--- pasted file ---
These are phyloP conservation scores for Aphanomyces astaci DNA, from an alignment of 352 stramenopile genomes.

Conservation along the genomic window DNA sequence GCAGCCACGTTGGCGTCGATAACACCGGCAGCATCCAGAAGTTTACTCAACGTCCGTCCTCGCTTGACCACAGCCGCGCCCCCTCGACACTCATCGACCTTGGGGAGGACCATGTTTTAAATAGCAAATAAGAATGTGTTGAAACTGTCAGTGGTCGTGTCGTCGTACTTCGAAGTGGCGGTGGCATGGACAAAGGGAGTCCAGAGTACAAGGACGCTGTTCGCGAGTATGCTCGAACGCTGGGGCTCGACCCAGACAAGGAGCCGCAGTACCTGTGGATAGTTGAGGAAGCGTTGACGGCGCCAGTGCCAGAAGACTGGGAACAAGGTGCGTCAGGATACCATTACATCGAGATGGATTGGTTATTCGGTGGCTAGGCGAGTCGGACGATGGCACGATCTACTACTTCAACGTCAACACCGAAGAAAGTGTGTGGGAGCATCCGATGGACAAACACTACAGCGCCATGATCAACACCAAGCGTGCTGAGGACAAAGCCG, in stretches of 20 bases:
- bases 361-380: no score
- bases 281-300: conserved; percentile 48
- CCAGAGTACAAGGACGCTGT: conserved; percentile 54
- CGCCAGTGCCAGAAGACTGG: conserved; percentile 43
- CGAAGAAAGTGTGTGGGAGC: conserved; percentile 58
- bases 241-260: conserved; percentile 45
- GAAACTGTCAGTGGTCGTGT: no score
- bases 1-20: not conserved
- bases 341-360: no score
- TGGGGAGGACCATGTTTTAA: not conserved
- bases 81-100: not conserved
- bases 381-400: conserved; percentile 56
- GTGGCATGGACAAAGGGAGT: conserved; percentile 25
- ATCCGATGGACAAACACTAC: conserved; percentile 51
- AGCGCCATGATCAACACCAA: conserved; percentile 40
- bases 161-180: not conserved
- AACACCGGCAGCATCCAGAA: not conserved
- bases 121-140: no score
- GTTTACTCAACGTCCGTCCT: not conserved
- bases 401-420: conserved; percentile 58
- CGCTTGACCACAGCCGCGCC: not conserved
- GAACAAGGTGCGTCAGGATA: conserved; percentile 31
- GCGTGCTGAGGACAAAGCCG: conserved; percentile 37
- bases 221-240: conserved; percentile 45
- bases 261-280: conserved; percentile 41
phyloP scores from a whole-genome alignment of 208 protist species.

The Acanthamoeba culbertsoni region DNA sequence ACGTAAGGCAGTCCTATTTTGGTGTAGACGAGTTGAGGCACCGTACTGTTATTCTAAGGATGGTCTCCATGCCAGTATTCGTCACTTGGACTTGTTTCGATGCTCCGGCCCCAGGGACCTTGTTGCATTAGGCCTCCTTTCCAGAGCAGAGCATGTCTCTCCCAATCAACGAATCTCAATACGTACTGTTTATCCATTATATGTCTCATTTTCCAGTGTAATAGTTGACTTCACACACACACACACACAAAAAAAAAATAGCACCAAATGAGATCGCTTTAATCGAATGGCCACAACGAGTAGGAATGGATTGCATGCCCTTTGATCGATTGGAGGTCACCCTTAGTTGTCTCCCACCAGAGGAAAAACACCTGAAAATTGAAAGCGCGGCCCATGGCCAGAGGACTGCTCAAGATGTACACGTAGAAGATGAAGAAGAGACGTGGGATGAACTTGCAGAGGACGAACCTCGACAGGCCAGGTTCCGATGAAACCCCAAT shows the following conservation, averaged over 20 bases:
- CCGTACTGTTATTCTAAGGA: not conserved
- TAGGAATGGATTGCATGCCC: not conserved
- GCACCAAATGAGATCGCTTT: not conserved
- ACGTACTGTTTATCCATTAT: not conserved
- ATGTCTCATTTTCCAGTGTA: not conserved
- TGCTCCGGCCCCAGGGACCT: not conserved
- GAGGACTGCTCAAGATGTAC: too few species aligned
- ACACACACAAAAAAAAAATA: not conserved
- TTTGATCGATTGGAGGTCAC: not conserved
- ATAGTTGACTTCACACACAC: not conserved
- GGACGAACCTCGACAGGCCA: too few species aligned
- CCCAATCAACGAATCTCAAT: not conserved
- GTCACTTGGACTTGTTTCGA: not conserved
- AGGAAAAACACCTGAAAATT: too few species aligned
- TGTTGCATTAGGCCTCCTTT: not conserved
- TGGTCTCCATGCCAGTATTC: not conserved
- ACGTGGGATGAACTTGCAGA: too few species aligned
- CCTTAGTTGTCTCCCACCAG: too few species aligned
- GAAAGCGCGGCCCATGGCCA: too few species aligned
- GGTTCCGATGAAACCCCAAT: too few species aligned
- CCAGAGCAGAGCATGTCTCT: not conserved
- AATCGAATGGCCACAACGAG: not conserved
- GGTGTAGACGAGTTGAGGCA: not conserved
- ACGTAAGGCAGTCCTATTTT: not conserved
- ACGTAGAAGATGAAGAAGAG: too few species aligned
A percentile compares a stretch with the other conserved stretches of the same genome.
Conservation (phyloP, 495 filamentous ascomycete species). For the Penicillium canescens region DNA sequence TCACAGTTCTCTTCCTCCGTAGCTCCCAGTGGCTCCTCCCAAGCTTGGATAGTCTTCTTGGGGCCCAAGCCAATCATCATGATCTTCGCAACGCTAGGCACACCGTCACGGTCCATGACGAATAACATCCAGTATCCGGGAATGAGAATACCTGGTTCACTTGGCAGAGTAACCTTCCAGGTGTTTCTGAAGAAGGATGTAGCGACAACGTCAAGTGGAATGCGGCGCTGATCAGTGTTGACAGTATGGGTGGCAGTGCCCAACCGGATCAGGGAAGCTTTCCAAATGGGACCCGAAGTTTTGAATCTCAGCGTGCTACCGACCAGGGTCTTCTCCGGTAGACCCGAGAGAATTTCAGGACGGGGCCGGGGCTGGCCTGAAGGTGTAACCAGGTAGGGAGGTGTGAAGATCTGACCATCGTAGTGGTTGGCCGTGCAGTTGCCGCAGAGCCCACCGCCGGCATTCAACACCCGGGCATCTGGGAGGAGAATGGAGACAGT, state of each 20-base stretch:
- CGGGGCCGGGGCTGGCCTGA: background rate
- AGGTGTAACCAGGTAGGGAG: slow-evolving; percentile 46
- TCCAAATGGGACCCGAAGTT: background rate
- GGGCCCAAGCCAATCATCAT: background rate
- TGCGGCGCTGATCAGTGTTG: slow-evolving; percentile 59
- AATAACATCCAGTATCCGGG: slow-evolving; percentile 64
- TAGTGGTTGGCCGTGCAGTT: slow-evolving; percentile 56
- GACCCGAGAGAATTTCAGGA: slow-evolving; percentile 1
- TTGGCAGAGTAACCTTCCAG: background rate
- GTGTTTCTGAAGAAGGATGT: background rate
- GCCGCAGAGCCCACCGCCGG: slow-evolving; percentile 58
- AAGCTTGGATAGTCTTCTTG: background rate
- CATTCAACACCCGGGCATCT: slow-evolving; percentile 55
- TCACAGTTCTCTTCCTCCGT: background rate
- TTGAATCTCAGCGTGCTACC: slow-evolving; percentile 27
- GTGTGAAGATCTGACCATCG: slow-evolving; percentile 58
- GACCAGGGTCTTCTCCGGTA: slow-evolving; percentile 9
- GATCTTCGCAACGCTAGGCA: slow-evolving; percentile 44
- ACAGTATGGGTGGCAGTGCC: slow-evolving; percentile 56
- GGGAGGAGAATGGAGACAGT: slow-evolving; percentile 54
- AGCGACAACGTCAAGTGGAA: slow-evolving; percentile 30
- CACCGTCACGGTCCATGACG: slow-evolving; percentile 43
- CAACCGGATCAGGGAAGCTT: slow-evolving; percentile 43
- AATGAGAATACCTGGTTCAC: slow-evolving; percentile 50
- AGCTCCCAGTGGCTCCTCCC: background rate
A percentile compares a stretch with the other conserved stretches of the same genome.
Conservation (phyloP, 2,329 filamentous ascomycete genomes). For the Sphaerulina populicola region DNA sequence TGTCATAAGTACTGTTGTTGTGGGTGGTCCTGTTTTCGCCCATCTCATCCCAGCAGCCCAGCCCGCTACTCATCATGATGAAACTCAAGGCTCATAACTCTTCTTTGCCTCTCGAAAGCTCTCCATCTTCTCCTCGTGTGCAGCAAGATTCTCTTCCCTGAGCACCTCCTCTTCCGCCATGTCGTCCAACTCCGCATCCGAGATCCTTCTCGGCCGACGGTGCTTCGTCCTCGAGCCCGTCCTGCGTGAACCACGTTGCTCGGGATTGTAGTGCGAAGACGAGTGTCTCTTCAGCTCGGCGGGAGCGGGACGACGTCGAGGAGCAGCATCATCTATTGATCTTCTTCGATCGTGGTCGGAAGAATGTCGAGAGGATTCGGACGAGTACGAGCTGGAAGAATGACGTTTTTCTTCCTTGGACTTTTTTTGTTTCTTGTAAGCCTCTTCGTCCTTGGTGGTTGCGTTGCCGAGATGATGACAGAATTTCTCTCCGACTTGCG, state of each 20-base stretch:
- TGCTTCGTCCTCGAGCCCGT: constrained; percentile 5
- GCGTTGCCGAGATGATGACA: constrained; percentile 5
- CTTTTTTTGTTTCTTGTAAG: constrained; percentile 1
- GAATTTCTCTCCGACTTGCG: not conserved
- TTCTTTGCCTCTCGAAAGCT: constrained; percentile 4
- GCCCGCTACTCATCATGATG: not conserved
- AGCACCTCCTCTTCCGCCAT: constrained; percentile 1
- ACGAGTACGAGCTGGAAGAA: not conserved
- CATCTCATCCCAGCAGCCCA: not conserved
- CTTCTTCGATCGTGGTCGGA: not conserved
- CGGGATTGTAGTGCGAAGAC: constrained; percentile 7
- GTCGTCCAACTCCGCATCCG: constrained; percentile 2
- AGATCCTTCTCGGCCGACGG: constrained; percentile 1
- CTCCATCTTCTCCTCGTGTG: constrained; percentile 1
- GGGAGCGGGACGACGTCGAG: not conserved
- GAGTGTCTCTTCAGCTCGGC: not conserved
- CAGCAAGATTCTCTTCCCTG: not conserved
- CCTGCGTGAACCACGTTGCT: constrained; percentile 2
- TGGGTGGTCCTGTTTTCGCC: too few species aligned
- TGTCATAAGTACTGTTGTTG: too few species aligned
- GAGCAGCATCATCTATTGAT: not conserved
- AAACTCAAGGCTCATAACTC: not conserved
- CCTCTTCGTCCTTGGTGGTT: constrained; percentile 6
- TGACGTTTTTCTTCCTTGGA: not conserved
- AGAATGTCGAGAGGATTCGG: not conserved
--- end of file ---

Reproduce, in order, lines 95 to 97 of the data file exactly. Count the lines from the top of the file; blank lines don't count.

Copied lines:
- GTCGTCCAACTCCGCATCCG: constrained; percentile 2
- AGATCCTTCTCGGCCGACGG: constrained; percentile 1
- CTCCATCTTCTCCTCGTGTG: constrained; percentile 1